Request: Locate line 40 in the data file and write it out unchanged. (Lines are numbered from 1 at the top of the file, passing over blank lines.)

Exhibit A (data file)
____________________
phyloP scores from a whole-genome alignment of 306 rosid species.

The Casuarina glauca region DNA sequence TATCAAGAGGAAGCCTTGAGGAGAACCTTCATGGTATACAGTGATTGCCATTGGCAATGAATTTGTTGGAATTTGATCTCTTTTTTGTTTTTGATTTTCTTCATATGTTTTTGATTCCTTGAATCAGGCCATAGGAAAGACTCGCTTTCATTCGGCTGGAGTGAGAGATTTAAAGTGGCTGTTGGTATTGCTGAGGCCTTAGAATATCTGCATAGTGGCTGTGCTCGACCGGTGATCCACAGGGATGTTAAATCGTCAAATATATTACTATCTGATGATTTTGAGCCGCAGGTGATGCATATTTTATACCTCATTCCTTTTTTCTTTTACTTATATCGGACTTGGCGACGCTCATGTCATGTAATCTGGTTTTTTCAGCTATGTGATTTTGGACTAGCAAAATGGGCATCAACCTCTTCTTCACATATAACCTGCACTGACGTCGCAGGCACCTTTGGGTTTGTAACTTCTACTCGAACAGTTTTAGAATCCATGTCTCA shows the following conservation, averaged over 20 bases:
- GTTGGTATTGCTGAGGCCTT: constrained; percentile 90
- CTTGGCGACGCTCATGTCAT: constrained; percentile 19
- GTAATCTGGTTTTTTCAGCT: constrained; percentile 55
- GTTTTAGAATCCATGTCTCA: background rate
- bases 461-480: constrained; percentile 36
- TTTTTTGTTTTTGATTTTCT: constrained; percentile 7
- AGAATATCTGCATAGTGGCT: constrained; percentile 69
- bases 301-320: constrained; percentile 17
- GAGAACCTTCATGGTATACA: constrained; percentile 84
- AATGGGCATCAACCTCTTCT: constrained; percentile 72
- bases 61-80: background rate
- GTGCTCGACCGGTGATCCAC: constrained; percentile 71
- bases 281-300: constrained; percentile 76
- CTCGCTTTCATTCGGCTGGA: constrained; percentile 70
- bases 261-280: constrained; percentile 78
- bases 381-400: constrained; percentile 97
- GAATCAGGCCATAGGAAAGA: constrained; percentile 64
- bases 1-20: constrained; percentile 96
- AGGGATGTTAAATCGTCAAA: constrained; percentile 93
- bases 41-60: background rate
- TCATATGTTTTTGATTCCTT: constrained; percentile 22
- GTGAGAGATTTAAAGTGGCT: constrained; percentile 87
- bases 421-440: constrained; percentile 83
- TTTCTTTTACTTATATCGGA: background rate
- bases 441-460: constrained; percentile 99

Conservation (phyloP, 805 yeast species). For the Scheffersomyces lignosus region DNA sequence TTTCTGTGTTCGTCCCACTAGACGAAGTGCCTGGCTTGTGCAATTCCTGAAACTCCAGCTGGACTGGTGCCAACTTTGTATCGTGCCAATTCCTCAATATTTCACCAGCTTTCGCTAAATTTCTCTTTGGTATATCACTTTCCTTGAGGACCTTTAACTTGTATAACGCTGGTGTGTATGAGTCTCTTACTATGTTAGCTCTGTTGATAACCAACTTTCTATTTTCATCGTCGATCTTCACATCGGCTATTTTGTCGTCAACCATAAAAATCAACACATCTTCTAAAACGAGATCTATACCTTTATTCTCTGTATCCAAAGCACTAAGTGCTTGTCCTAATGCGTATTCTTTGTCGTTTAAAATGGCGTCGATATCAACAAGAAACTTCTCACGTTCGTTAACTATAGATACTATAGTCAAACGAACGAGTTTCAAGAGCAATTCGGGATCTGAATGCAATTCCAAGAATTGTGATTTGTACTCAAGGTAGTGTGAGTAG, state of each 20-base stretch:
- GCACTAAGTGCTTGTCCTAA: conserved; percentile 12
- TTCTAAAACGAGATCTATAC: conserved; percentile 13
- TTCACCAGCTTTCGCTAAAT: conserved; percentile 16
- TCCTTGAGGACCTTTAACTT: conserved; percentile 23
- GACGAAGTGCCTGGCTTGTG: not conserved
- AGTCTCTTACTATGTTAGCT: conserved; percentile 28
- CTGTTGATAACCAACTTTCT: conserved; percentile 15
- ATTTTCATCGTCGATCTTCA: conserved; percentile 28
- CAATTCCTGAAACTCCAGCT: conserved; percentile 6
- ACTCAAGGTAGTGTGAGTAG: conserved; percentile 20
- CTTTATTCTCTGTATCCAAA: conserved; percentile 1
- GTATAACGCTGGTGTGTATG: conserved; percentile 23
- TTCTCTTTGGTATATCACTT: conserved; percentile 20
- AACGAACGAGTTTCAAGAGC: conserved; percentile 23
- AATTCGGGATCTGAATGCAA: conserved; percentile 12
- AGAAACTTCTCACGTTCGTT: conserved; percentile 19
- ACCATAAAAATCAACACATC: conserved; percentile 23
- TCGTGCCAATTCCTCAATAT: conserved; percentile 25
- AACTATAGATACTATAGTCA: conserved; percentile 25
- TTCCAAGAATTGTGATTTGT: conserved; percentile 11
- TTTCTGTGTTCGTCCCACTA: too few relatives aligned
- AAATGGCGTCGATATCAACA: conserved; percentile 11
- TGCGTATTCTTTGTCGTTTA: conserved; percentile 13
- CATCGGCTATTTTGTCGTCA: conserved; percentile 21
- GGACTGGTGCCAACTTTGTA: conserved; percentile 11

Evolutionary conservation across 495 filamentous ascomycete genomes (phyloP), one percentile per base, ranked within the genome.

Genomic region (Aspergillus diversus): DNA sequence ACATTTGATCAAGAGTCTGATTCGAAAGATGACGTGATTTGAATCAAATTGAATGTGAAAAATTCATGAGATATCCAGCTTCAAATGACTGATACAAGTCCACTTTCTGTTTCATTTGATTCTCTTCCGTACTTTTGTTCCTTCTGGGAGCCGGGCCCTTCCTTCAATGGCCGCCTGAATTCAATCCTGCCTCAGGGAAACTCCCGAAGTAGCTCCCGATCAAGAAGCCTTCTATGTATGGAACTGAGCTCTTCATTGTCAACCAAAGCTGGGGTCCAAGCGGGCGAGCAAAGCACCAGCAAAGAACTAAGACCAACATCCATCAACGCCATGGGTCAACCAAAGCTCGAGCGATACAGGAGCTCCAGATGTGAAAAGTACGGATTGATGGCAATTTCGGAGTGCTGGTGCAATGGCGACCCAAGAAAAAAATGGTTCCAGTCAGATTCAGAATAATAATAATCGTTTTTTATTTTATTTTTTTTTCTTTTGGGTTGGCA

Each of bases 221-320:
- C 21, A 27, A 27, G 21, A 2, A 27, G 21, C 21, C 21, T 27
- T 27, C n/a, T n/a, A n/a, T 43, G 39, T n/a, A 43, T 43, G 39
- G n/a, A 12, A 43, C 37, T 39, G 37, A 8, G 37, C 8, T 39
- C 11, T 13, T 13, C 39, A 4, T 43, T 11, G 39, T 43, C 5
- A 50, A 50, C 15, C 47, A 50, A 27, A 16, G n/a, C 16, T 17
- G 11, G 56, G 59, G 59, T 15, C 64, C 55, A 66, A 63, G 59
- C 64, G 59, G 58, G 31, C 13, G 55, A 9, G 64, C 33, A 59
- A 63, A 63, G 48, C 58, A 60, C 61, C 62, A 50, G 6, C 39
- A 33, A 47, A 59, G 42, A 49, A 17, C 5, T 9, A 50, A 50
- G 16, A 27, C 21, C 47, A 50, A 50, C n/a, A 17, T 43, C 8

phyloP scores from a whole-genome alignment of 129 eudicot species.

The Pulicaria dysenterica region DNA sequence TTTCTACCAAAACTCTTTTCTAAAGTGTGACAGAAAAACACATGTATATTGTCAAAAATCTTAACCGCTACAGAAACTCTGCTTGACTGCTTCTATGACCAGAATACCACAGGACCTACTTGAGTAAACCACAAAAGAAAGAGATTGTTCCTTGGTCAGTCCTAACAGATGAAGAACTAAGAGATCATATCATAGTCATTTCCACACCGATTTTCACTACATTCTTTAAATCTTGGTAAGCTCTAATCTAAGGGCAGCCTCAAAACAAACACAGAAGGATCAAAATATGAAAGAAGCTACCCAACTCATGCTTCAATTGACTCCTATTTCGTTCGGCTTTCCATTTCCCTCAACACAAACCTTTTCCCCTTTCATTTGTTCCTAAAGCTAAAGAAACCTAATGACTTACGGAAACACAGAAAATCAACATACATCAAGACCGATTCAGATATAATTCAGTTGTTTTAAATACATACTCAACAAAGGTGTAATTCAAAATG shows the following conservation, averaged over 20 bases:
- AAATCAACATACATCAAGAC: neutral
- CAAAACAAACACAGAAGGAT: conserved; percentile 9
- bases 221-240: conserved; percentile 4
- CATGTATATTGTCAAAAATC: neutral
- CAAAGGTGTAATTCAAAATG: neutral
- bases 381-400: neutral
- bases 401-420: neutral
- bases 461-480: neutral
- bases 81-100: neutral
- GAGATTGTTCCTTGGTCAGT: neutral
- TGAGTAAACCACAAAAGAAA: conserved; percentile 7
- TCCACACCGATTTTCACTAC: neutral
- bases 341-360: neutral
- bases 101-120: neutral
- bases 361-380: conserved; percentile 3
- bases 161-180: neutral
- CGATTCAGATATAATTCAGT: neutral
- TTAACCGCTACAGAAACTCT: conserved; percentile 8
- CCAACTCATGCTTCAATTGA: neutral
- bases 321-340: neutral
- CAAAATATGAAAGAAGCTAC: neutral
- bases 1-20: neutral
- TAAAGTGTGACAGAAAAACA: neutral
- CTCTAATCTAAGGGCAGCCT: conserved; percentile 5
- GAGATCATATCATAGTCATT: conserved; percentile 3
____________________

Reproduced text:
- GTATAACGCTGGTGTGTATG: conserved; percentile 23